Pacific Fibre shuts down operations

Pacific Fibre shuts down operations

Summary: The Pacific Fibre board has resolved to cease operations including its plan to construct a subsea cable between the US, Australia and NZ, after failing to raise the funding needed.

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TOPICS: Telcos
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Plans to construct a 13,000km fibre-optic cable between Australia, New Zealand and the US have been abandoned, after the cable's board failed to raise the required NZ$400 million in funding.

Where the proposed cable would have run.
(Credit: Pacific Fibre)

The ambitious project, dubbed Pacific Fibre, was first announced in March 2010, and was set to facilitate a total capacity of 12.8 terabits per second (Tbps), with a latency of 66 milliseconds.

But the construction of the cable continually ran into trouble. The original partner to the project, Pacnet, dropped out of the agreement in late 2010, and although the company originally projected that the cable would be in the ocean by 2011 and ready for services by 2013, in 2011, the company announced that the project would be delayed until the first quarter of 2014.

While the company maintained that the project would still go ahead, rumours of the struggle to obtain funding were rife, and the company reportedly set a June deadline to secure the required funding for the project. Today, however, the organisation's chairman Sam Morgan revealed in a statement that Pacific Fibre will cease operations.

“We've spent millions of shareholder funds trying to get this done, and despite getting some good investor support, we have not been able to find the level of investment required in New Zealand initially and more broadly offshore," he said. "The global investment market is undoubtedly difficult at the moment, but we knew this was always going to be hard, regardless of our timing."

Morgan thanked investors and customers, such as iiNet and Vodafone New Zealand, that signed up for capacity in the early stages of the project.

"This project had encouraging early momentum, and we were pleased to attract a great team and board, and shareholders who invested because they felt passionately that this problem needs solving for New Zealand," Morgan said. "We believed funding for these long-term infrastructure investments would have been more readily available and were confident the business case was solid.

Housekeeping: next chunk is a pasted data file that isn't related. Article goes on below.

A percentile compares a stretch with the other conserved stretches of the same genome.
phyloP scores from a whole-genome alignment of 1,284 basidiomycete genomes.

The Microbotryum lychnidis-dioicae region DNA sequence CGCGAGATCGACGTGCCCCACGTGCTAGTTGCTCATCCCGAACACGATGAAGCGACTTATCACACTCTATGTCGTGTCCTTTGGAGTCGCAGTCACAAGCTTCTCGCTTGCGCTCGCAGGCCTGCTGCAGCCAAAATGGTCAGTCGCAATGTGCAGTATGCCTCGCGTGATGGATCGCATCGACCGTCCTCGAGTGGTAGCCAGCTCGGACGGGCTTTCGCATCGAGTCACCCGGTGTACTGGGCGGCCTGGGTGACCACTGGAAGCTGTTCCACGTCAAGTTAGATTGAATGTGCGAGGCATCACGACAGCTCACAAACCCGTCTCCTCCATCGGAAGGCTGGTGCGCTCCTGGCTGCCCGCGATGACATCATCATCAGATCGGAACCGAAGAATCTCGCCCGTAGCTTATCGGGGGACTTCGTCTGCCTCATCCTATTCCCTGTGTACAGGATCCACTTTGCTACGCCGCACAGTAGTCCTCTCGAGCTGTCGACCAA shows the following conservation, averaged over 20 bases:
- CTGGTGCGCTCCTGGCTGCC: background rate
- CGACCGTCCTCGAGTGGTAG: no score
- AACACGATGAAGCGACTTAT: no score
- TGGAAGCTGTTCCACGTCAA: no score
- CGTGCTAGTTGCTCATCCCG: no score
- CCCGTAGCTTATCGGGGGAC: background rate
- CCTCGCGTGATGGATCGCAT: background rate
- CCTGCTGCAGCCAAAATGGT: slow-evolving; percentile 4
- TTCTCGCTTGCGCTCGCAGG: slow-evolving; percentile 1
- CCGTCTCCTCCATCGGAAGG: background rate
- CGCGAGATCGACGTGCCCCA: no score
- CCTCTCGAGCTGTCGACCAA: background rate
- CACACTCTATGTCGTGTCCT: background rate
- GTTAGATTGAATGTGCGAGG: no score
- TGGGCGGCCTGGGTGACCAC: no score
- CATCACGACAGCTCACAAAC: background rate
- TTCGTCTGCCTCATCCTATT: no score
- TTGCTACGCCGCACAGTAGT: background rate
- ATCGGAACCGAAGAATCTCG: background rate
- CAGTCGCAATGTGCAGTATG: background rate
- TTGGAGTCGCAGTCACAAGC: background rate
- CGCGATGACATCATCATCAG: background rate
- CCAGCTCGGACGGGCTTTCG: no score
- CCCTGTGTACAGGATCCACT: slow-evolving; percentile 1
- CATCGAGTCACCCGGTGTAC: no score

"We feel like we've done everything we can to succeed, and we are all hugely disappointed that we have not managed to get there."

iiNet's chief technology officer John Lindsay told ZDNet Australia that he is disappointed to see the project go under.

"It is always amazing to see submarine cables completed, when you consider the complexity of land access, marine permits, crossing other cables and underwater infrastructure, putting delicate electronic and optical equipment under 5 kilometres of ocean; it's easy to forget that it also has to be funded for hundreds of millions of dollars," he said.

"iiNet has always understood that this cable, like all proposed cables, had a risk that it would not be completed by 2014. We have more than sufficient capacity options available to ensure that this does not impact us."

iiNet last week signed an agreement with Southern Cross to boost its capacity for that international cable from 20Gbps to 200Gbps.

Topic: Telcos

About

Armed with a degree in Computer Science and a Masters in Journalism, Josh keeps a close eye on the telecommunications industry, the National Broadband Network, and all the goings on in government IT.

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  • Turns Out The Problem Was The US

    They got funding from China, but the US then refused to allow the cable connection if there was any Chinese money or equipment behind it (source: interest.co.nz).

    But I don't see why that should be the end of the project. If it can't connect to the US, why not go to China instead? There are several existing cable connections to Hong Kong and the mainland, so you should be able to connect to the rest of the Internet that way.
    ldo17